Bible Study: Ten Wise and Foolish Virgins Bearing Lamps

A circular logo with a silhouette of a woman in the middle holding her finger to her mouth as if to say, shhhh.

Secretum Meum Mihi Press

Ten Virgins Bearing Lamps

by Kristen West McGuire

Matthew 25:1-13 (Douay Rheims Bible online)

Then shall the kingdom of heaven be likened unto ten virgins, which took their lamps, and went forth to meet the bridegroom. And five of them were wise, and five were foolish. They that were foolish took their lamps, and took no oil with them: But the wise took oil in their vessels with their lamps. While the bridegroom tarried, they all slumbered and slept. And at midnight there was a cry made, Behold, the bridegroom cometh; go ye out to meet him. Then all those virgins arose, and trimmed their lamps. And the foolish said unto the wise, Give us of your oil; for our lamps are gone outa. But the wise answered, saying, Not so; lest there be not enough for us and you: but go ye rather to them that sell, and buy for yourselves. And while they went to buy, the bridegroom came; and they that were ready went in with him to the marriage: and the door was shut. Afterward came also the other virgins, saying, Lord, Lord, open to us. But he answered and said, Verily I say unto you, I know you not. Watch therefore, for ye know neither the day nor the hour wherein the Son of man cometh.

Context: Weddings in biblical times were arranged by the family patriarch. Once the betrothal was made, it was legally binding. The wedding took place when the bridegroom brought the bride home, which in some cases took as long as a year. So, weddings were akin to housewarmings. When the fiancé sent the word “ready,” his espoused waited with ten of her closest female relations, her bridesmaids. The celebration began at night so all could enjoy the procession. The marriage was not physically consummated until after the long party. The celebration was more involved than our weddings.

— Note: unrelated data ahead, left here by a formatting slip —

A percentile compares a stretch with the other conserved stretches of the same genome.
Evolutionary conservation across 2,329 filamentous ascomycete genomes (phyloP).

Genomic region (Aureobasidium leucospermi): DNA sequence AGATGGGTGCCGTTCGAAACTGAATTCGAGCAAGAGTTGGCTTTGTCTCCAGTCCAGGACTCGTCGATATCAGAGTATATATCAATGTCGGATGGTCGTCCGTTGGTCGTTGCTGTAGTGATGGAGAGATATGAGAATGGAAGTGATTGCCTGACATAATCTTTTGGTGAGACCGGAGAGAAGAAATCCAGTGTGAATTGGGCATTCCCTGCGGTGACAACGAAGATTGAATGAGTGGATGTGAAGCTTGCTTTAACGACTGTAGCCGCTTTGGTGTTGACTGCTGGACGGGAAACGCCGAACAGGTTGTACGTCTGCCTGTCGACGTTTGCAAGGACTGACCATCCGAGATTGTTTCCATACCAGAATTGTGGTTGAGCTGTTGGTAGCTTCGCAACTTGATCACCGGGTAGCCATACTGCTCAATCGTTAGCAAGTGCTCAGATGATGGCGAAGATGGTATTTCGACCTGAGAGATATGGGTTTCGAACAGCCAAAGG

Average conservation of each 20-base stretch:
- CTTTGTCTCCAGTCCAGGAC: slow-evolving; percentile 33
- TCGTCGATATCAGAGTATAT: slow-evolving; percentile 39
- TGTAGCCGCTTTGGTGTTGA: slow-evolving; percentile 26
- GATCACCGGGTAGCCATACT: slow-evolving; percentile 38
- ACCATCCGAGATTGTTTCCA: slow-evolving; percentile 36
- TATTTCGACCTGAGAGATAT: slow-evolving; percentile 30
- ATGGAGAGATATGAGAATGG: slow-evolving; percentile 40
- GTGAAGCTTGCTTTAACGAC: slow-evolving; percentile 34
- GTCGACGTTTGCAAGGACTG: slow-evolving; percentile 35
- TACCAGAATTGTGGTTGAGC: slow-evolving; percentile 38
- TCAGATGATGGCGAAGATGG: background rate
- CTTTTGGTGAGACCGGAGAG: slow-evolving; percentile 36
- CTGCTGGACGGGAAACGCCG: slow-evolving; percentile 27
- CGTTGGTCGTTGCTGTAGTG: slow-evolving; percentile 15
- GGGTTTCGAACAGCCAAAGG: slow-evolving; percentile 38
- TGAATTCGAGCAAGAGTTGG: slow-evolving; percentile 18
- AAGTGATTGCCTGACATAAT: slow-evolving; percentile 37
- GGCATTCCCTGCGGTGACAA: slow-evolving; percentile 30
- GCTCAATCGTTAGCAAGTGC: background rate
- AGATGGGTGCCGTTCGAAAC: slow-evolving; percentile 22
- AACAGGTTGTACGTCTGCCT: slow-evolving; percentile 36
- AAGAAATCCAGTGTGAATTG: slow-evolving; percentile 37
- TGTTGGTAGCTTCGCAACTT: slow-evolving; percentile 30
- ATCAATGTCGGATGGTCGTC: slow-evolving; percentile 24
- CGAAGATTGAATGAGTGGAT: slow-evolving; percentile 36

Translation: This story probably was originally told in Aramaic, the Semitic language spoken by Jesus. Scholars are not sure who translated this parable into Greek, but it is mentioned by Ignatius of Antioch in the first century A.D.


Lamps: The lamp was really more like a torch. A rag soaked in oil was affixed to a stick. To keep the torch burning for a long while (some weddings lasted as long as a week), flasks of oil were needed.

Virgins: Most translations use the term virgins, including Jerome’s Vulgate (Greek parthenos; Latin virginis). The purity of young maidens was assumed.

Wise/foolish: (Greek: phronimos/moros) Also given as prudence, Matthew contrasts the wise and the foolish elsewhere, and the difference can be found in good deeds. Here, the oil symbolizes good deeds.

Stay awake: Rendered also “to watch” or “be vigilant,” it connotes the readiness to act that the nervous wedding participants know. How will that union of persons change us? Watch, and find out!

Meditation: Brides usually choose close relatives and friends for their attendants. It’s an honor to be asked. Still, potential bridesmaids might justly why they ought to care about the needs of “bridezilla.” A wedding is not just a perfect day for a princess, but the serious beginning to a new way of life. Christian discipleship is similarly radical.

This parable highlights the joy we ought to reserve for our final union with God, and the preparation for that union that begins with our relationship to the bride. While Protestants are not so sure, I am convinced that this parable has a single Bride (Mary), to whom we cleave as we wait for Jesus (the bridegroom) to bring us back to that home He has prepared for us.

In the ebb and flow of family and close friends, we work out our salvation. No one is unaffected by our sins while we wait. Waiting with Mary for Jesus, we will not have to worry about the baubles on the banquet tables, but whether our hearts are adorned properly and lit with the oil of good deeds done for love.

Discussion Questions:

1. Are you, or were you, bridezilla? Or do you know a bridezilla? What’s the cure?

2. As Mary’s attendant, do you feel more like a distant cousin or a treasured friend? How could you get to know her better?

3. Do you worry about when Jesus will come in glory? Why? Or, why not?

Want to read the whole issue in one sitting? The articles in MY SECRET IS MINE newsletter are available to paid subscribers as a PDF download. CHECK IT OUT!

$8.00 / month

My Secret is Mine Newsletter – Premium

Choice of ONE email per month or EIGHT individual emails with one article each.

Access to the Newsletter Archives… Read more

Related Newsletters